These past few months have been extremely hard on Mets first baseman Ike Davis. The 26 year old entered last season with high hopes, and slumped for a majority of the season. He got no love from Mets fans, and he became the laughingstock of the team. In total, he hit .205/.336/.334, with nine homeruns, and 33 RBI’s. Of course, Davis will be the first to admit that he had a horrible 2013 season, but is it really that big of a deal? Earlier this offseason, his name came out in multiple trade rumors, and at one point… he almost got traded to the Orioles, who already have a first baseman. It is completely reasonable for Mets fans to be upset with Davis, as he did have his worst season yet, not including 2011 in which he played all of 36 games due to injury, but there is no need for the Mets to trade the young star.
First of all, Davis has proven himself defensively throughout his career. He has never had more than nine errors in a season and, in 2012 and 2013, his defense was the thing holding the Mets back from sending him down to the minors early in the season, if at all. Also, he has been extremely consistent with an lgFLD% around the .993 mark every year (.993 in 2010, .994 in 2011, .992 in 2012, and .994 in 2013), along with a total of 3,487 career putouts.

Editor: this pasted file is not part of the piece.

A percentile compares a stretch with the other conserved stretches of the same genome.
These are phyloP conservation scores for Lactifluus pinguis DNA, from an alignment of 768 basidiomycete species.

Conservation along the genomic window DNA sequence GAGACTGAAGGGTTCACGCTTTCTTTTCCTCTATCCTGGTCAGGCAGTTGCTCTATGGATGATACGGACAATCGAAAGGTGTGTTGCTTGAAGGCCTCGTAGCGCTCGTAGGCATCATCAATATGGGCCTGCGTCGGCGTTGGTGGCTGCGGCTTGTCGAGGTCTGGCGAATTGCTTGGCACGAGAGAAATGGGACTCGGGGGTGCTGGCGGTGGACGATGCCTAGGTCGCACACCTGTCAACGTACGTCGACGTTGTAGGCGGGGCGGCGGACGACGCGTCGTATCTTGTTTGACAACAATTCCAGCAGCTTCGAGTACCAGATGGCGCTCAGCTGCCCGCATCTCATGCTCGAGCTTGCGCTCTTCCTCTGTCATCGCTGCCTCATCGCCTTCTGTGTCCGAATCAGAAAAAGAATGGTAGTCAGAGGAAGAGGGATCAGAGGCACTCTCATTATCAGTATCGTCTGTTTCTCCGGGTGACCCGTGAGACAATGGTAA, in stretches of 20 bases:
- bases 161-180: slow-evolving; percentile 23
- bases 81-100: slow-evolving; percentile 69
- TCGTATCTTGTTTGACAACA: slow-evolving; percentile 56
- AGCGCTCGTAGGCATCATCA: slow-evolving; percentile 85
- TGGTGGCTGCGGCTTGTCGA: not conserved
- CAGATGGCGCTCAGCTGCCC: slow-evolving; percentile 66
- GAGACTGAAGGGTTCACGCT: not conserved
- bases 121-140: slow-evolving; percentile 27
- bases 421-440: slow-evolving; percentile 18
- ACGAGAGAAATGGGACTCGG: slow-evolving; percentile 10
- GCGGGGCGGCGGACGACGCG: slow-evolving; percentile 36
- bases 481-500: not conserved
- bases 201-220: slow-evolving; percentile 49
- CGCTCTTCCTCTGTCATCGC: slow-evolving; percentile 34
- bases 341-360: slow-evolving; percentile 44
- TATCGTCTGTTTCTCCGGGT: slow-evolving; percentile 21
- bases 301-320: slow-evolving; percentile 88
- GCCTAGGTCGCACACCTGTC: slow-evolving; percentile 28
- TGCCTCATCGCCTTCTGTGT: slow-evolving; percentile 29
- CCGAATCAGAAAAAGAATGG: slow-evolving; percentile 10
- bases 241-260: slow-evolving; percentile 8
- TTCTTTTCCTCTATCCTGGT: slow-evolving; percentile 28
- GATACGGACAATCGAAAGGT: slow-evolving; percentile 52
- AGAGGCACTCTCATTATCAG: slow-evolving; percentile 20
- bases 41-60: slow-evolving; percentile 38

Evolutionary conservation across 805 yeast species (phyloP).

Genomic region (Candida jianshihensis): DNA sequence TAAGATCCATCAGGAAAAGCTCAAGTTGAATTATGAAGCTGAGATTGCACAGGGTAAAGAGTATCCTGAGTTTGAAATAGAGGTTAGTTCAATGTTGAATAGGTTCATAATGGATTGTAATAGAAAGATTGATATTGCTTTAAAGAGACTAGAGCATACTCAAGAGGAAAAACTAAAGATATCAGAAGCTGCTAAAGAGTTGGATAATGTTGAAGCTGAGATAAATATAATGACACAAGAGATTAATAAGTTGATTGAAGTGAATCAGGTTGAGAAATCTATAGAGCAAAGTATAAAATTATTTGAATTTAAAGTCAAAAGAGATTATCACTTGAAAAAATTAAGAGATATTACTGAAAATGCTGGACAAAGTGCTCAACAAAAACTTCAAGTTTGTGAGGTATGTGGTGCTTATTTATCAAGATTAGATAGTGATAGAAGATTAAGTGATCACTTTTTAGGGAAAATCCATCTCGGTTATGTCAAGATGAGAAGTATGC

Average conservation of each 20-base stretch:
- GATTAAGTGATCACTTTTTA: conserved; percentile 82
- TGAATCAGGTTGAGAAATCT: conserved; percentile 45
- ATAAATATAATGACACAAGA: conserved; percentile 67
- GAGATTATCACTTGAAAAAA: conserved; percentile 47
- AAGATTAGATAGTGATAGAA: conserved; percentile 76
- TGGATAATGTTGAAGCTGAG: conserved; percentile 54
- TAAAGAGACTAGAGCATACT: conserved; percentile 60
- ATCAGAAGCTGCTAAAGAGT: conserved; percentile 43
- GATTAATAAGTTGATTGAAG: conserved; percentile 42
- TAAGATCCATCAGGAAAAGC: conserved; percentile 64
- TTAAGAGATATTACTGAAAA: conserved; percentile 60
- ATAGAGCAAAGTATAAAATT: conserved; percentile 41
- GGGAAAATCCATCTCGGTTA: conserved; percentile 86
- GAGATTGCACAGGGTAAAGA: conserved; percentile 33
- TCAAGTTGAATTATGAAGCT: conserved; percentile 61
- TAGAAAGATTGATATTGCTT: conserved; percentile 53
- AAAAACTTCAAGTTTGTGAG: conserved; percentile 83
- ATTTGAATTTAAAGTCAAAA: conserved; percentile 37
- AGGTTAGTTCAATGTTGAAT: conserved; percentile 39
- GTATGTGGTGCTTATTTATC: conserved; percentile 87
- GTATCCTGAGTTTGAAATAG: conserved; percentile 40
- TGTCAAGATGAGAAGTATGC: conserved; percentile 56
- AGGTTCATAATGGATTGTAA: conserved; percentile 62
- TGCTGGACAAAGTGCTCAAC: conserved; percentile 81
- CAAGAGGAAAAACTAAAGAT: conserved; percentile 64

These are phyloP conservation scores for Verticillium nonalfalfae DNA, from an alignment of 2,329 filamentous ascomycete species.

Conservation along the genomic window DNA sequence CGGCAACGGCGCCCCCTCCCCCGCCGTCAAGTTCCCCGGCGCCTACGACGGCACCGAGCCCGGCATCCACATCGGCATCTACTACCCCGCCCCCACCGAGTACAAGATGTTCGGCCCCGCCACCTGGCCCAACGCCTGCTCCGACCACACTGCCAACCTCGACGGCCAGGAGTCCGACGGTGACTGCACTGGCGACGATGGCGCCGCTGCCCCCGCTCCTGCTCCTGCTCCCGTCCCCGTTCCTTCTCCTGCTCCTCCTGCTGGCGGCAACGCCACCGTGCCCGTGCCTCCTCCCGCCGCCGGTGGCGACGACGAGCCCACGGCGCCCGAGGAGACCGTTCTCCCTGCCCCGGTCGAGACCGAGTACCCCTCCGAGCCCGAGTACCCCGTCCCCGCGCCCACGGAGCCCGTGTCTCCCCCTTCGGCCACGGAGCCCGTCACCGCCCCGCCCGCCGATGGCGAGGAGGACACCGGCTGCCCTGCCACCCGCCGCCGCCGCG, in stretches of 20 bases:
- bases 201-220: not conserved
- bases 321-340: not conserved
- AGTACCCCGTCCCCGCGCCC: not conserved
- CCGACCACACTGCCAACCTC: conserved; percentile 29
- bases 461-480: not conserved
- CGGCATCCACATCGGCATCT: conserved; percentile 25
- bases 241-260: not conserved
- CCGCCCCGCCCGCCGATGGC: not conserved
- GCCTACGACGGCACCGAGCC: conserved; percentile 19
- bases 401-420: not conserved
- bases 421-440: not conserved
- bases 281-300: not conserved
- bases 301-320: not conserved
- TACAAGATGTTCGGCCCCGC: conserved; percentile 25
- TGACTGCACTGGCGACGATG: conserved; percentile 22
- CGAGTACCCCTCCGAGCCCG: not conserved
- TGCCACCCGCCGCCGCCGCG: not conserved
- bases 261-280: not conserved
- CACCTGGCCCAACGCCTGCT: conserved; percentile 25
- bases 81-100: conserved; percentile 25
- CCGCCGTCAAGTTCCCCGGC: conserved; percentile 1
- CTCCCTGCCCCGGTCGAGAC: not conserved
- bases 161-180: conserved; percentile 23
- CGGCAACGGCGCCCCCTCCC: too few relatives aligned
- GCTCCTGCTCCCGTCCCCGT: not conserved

Although Davis is not too consistent at the plate, he still does have a few things going for him. For one, he has 67 career homeruns, and he has hit more than 20 homeruns in a season twice. He also has a career .434 slugging percentage and a .768 career OBP. Due to these numbers, plus a few more, Davis is yet to post an offensive WAR at or below zero, his lowest being 0.1 in 2013, leading to a career 4.2 WAR. More than that, Davis has also put of an oRAR of 48 in his four-year career, which is more than Buster Posey, who beat out Davis in 2010 Rookie of the Year voting, and won an MVP in 2012, has had in the same time span.
So what do all these numbers mean? For starters, they prove that Davis is not a terrible defensive or offensive first baseman. It also shows that he is no joke, and can still be an elite player in the future. This will come in handy for the Mets in 2014 and beyond. Not only will he provide them with a first baseman, but a power hitter as well. Of course, Davis is not a contact hitter, and will probably remain hitting in the low to mid .200’s, but he is still a worthy piece of the Mets future. But more than that, the Mets cannot afford to trade him away to another team, watch him shine, and become a worthy MVP candidate for that team, as it will only lead to yet another “what if…” story about our beloved New York team.